Nasa’s Ralph to ex­plore Jupiter’s Tro­jan as­ter­oids in 2021

Oman Daily Observer - - SCITECH -

NASA’S Ralph, one of the most well-trav­elled sci­en­tific in­stru­ment, is set to ex­plore Jupiter’s Tro­jan as­ter­oids aboard the Lucy space­craft in 2021, the US space agency said. Ralph has made many dis­cov­er­ies since it first launched aboard the New Hori­zons space­craft in 2006. Given a name and not an acro­nym, Ralph en­ables the study of the com­po­si­tion and at­mos­pheres of ce­les­tial ob­jects.

In 2021, the Lucy space­craft will carry a near-twin of Ralph, called L’ralph (“Lucy Ralph”), to in­ves­ti­gate Jupiter’s Tro­jan as­ter­oids, which are rem­nants from the early days of the so­lar sys­tem, Nasa said in a state­ment on Wed­nes­day.

The L’ralph in­stru­ment suite will study this di­verse group of bod­ies. Lucy will fly by six Tro­jans and one Main Belt asteroid, more than any other pre­vi­ous asteroid mis­sion. L’ralph will de­tect the Tro­jan as­ter­oids’ chem­i­cal fin­ger­prints, the state­ment said.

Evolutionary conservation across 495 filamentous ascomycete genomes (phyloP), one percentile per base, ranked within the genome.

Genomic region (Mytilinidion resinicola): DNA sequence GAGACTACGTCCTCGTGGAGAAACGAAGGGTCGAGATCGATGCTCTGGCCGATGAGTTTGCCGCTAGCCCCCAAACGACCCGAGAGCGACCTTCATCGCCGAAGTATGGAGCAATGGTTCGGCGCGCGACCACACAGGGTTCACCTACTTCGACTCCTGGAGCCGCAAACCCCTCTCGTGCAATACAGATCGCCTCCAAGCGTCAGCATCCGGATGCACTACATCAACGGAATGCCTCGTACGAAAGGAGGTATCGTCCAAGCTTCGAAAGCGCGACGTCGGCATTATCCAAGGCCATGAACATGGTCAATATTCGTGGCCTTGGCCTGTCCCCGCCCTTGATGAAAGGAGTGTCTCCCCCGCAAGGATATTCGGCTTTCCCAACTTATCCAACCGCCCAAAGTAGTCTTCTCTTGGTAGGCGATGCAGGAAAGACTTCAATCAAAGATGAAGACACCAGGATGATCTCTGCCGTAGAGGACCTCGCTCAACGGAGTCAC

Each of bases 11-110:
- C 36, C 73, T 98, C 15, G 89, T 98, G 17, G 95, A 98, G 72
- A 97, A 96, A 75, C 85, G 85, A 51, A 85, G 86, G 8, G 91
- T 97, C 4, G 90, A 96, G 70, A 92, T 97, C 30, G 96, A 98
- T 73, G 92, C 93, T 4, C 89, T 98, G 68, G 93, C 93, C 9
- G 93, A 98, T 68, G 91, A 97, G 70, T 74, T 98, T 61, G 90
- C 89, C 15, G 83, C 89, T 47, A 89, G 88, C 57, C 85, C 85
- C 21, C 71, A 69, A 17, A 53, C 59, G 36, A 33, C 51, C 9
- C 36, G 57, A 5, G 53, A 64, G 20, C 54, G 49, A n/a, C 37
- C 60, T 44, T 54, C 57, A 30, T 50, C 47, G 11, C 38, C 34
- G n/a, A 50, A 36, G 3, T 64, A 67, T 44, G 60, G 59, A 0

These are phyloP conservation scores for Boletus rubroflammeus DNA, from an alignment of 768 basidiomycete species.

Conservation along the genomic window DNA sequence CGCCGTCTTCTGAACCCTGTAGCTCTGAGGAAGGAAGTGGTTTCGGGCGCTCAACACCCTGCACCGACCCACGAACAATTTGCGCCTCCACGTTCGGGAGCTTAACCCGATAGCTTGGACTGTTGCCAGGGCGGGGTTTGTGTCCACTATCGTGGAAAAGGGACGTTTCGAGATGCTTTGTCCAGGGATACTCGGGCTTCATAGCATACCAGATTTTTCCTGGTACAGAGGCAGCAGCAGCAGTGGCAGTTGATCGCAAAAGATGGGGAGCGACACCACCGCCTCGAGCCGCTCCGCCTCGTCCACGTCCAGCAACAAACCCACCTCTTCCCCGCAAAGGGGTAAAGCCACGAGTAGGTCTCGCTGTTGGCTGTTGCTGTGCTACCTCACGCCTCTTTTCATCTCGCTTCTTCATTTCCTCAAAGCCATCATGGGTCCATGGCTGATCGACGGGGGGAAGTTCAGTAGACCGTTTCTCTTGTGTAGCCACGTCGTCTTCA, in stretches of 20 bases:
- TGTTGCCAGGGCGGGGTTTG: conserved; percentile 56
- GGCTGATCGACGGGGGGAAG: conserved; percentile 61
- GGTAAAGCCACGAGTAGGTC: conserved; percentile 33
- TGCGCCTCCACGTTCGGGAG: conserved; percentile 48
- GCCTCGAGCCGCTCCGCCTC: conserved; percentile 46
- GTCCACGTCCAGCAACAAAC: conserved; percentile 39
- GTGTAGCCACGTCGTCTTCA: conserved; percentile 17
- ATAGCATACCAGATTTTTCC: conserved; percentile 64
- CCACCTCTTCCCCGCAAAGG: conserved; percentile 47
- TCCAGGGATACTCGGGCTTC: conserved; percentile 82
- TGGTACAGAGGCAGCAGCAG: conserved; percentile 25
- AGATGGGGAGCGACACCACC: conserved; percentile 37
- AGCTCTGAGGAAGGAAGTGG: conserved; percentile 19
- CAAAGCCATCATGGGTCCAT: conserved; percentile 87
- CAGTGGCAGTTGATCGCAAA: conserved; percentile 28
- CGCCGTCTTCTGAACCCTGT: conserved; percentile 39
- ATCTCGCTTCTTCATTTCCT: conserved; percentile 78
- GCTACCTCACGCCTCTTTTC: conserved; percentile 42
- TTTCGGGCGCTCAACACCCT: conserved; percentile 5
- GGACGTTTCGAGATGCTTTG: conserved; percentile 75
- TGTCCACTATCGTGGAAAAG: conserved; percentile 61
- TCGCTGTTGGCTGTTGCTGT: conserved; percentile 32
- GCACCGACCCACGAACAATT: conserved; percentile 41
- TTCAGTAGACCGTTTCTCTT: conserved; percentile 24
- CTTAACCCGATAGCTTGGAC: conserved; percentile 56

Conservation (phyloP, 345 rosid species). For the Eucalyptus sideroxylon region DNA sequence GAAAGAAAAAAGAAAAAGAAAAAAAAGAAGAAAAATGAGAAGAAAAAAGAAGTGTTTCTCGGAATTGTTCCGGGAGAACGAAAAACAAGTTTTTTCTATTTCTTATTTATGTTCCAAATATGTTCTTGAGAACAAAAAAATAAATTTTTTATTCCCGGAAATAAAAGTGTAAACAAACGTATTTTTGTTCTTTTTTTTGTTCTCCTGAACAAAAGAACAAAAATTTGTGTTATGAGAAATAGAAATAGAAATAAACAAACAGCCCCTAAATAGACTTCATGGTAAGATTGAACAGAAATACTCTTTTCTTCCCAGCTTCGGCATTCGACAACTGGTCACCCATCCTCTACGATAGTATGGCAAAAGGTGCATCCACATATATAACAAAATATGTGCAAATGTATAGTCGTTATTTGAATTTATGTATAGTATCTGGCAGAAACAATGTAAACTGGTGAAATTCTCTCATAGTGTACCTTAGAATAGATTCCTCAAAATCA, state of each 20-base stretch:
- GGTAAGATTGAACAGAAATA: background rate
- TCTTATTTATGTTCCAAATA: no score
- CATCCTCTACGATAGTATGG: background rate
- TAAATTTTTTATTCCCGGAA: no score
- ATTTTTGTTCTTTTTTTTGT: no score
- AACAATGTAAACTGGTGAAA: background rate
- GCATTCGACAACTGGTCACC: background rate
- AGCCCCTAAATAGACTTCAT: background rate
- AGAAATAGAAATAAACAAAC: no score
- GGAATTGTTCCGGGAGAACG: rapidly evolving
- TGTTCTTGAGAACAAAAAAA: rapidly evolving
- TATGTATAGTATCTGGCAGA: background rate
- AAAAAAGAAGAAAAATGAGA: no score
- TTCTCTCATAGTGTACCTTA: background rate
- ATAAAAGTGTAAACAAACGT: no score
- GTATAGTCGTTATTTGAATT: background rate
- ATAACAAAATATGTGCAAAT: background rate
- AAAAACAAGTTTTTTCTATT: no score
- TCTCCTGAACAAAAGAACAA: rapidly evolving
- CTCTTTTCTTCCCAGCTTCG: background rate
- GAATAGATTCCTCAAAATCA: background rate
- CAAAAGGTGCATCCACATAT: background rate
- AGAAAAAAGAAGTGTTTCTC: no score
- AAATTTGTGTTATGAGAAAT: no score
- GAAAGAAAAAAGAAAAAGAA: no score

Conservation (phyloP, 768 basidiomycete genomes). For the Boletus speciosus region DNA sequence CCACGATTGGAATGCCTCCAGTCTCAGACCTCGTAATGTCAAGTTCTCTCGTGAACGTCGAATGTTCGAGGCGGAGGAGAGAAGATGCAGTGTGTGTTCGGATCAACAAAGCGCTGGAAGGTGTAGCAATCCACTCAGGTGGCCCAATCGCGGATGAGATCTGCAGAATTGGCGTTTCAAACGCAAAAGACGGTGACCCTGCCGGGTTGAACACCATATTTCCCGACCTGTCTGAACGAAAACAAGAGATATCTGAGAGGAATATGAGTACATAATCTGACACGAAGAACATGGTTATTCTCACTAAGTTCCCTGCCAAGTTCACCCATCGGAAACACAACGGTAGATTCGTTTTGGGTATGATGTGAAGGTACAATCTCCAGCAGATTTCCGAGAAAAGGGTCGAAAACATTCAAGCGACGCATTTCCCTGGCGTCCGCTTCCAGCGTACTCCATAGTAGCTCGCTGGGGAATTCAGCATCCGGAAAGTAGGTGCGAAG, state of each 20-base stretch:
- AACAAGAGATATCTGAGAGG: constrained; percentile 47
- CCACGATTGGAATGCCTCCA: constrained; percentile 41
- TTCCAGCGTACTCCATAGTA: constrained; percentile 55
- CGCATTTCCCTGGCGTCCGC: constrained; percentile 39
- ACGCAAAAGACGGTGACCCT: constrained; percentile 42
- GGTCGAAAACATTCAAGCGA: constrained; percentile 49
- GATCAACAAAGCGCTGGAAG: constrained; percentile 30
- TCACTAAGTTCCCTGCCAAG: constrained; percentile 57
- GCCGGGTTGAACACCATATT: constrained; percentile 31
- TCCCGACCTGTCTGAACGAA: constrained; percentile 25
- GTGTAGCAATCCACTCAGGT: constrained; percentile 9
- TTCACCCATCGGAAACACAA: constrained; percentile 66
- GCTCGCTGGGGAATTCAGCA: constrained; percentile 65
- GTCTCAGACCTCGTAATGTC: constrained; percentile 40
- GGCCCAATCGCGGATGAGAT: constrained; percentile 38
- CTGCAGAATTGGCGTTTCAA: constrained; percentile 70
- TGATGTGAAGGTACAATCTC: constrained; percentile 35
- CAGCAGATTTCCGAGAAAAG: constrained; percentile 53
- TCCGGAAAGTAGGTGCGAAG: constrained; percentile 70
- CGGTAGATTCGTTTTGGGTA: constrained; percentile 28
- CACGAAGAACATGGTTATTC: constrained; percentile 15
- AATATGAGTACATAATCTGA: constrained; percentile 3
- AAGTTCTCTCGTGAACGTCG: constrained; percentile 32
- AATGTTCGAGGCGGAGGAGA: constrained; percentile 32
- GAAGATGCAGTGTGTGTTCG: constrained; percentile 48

L’ralph al­lows sci­en­tists to in­ter­pret data pro­vided by the Sun’s re­flected light that are the fin­ger­prints of dif­fer­ent el­e­ments and com­pounds.

Th­ese data could pro­vide clues about how or­ganic mol­e­cules form in prim­i­tive bod­ies, a process that might also have led to the emer­gence of life on Earth.

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